Summary: God's calling is not always what we expect.
1. Dietrich Bonhoeffer, “The responsible person, seeks to make his or her whole life, a response to the call of God.”
2. We begin with the call of Jeremiah, a man who clearly gave his life to fulfilling the call of God.
3. The Call of Jeremiah.
Jeremiah 1:1-3 (NKJV)
1 The words of Jeremiah the son of Hilkiah, of the priests who were in Anathoth in the land of Benjamin,
2 to whom the word of the LORD came in the days of Josiah the son of Amon, king of Judah, in the thirteenth year of his reign.
3 It came also in the days of Jehoiakim the son of Josiah, king of Judah, until the end of the eleventh year of Zedekiah the son of Josiah, king of Judah, until the carrying away of Jerusalem captive in the fifth month.
I. For starters, his call was Different then expected. 1:1
A. His Family – Hilkiah, “the Lord is my portion.”
Portion of Jehovah.
(1.) 1Ch 6:54.
(2.) 1Ch 26:11.
(3.) The father of Eliakim (2Ki 18:18, 26, 37).
(4.) The father of Gemariah (Jer 29:3).
(5.) The father of the prophet Jeremiah (Jer 1:1).
(6.) The high priest in the reign of Josiah (1Ch 6:13; Ezra 7:1). To him and his deputy (2Ki 23:5), along with the ordinary priests and the Levites who had charge of the gates, was entrusted the purification of the temple in Jerusalem. While this was in progress, he discovered in some hidden corner of the building a book called the "book of the law" (2Ki 22:8) and the "book of the covenant" (2Ki 23:2). Some have supposed that this "book" was nothing else than the original autograph copy of the Pentateuch written by Moses (Deut 31:9-26). This remarkable discovery occurred in the eighteenth year of Josiah's reign (B.C. 624), a discovery which permanently affected the whole subsequent history of Israel. (See JOSIAH; SHAPHAN.)
(7.) Neh 12:7.
(8.) Neh 8:4.
B. His expected Ministry.
Since his father was a priest, and his fathers, father was a priest, etc., it was expected that Jeremiah would be a priest.
C. His Locality – AN-uh-thoth.
The name of one of the cities of refuge, in the tribe of Benjamin (Jos 21:18). The Jews, as a rule, did not change the names of the towns they found in Palestine; hence this town may be regarded as deriving its name from the goddess Anat. It was the native place of Abiezer, one of David's "thirty" (2Sa 23:27), and of Jehu, another of his mighty men (1Ch 12:3). It is chiefly notable, however, as the birth-place and usual residence of Jeremiah (Jer 1:1; Jer 11:21-23; Jer 29:27; Jer 32:7-9). It suffered greatly from the army of Sennacherib, and only 128 men returned to it from the Exile (Neh 7:27; Ezra 2:23). It lay about 3 miles north of Jerusalem. It has been identified with the small and poor village of 'Anata, containing about 100 inhabitants.
Trans: Jeremiah’s calling was Different then he expected. He naturally thought that he would be a Priest but God called him to be a Prophet.
“Serving as a prophet was much more demanding then serving as a priest. For one thing, a priests duties were predictable. Just about everything he had to do was written down in the Law…A prophet, never knew from one day to the next what the Lord would call him to say or do…Priests didn’t preach to the crowds very much, but ministered primarily to individuals.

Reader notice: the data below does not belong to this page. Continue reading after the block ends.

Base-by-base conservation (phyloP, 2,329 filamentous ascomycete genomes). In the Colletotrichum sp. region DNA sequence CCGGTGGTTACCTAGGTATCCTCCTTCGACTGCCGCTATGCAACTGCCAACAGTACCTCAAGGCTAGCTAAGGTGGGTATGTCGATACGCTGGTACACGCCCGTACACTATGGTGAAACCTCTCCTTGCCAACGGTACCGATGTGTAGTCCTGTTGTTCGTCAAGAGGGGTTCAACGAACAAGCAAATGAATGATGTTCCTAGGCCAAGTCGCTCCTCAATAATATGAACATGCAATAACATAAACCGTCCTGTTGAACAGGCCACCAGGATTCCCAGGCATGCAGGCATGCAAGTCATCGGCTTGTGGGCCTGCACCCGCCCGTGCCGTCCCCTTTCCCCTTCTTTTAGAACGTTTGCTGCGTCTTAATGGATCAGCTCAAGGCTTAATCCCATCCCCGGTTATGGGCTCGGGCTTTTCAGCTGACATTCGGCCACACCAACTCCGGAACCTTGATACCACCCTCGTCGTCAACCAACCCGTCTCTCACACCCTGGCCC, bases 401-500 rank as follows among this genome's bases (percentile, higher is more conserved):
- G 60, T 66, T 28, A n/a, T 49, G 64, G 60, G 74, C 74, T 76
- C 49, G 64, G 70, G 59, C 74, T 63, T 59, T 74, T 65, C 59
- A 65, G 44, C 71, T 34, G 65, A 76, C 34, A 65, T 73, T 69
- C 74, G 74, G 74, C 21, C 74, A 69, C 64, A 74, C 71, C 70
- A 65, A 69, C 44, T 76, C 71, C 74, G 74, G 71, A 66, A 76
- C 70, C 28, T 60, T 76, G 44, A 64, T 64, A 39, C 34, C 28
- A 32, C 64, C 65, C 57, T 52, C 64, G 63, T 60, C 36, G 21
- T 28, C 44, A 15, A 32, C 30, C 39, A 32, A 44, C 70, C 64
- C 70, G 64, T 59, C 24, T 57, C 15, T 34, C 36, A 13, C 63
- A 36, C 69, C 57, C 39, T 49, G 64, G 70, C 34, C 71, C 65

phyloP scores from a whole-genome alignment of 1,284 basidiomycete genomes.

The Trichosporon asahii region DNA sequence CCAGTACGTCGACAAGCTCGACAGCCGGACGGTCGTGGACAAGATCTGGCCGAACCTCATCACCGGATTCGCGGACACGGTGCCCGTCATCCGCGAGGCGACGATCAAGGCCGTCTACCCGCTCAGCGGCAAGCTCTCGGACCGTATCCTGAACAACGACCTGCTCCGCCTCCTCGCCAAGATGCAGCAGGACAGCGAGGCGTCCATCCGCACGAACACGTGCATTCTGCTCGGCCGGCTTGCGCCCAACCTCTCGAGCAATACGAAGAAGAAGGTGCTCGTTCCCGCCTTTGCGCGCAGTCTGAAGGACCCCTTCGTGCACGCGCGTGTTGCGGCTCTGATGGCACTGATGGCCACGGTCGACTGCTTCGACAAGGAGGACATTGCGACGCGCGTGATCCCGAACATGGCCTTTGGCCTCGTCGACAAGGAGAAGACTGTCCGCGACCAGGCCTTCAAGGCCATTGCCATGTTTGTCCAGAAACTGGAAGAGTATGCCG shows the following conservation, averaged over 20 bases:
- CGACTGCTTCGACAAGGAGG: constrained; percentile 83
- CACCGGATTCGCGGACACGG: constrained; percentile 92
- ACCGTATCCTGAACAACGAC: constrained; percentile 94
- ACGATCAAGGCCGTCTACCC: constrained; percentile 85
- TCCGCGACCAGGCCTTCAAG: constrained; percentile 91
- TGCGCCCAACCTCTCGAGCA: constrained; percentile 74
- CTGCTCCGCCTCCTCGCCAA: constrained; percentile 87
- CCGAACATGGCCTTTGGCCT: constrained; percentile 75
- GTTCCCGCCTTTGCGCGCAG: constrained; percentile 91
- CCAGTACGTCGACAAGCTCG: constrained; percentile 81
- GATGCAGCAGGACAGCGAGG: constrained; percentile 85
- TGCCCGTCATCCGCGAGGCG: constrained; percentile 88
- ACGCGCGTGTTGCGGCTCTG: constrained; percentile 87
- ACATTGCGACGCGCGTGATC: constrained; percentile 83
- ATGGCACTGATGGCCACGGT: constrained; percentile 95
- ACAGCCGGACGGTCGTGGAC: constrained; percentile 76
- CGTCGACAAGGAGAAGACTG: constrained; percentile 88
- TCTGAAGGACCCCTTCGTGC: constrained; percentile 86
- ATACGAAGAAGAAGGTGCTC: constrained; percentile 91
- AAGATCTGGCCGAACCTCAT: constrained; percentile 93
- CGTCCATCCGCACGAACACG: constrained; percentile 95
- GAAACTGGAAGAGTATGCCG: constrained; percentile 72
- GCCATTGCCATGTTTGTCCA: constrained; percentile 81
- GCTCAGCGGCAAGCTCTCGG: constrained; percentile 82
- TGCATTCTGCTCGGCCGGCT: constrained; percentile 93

Prophets, on the other hand, addressed whole nations, and usually the people they addressed didn’t want to hear the message. Priests belongs to a special tribe and therefore came with authority and respect, but a prophet could come from any tribe.
[Being from the Priestly tribe, Jeremiah was probably often told he should stick to what he was born to do!]. Priests were supported from the sacrifices and offerings of the people, but prophets had no guarantee income.” [Wiersbe]
God is often unpredictable. Often His calling is different then what we or others expect. It doesn’t matter – just be thrilled to be called! Eph. 2:10
Martin Luther King Jr., “If a man is called to be a street sweeper, he should sweep streets even as Michelangelo painted or Beethoven played music, or Shakespeare wrote poetry. He should sweep streets so well that all the hosts of heaven and earth will pause to say, here lived a great street-sweeper who did his job well” and we could add “for the glory of God.”
II. Furthermore, his call was during a time of Deceit.
A. King Josiah.
Son of Amon and great-grandson of Hezekiah, a pious king of Judah, who introduced great reforms in the temple worship, and in the religious character of the nation in general. No king set himself more earnestly to destroy every vestige of idolatry out of the land. Among other things, he defiled the altars of the idols at Bethel by burning upon them the bones from the tombs of their deceased priests; as had been foretold more than three centuries before, 1 Kings 13:2. While cleaning and repairing the temple at his command, the priests found the temple copy of the five books of the law, perhaps the original copy from Moses' own hand. The sacred book was too much neglected in those days of declension; and even the pious Josiah seems to have been impressed by the closing chapters of Deuteronomy as though he had never read them before. To avert the judgments there threatened, he humbled himself before God, and sought to bring the people to repentance. He caused them to renew their covenant with Jehovah, and celebrated the Passover with a solemnity like that of its first institution. The repentance of the people was heartless, and did not avert the divine judgments. Josiah, however, was taken away from the evil to come. He met death in battle with Pharaohnecho, whose passage across his territory to attack the king of Assyria, Josiah felt obliged to resist. The death of this wise and pious king was deeply lamented, by the prophet Jeremiah and all the people, Zechariah 12:11. He began to reign B. C. 641, at the age of eight years, and reigned thirty-one years, 2 Kings 22:1-23:37; 2 Chronicles 34:1-35:27. A Dictionary of the Holy Bible.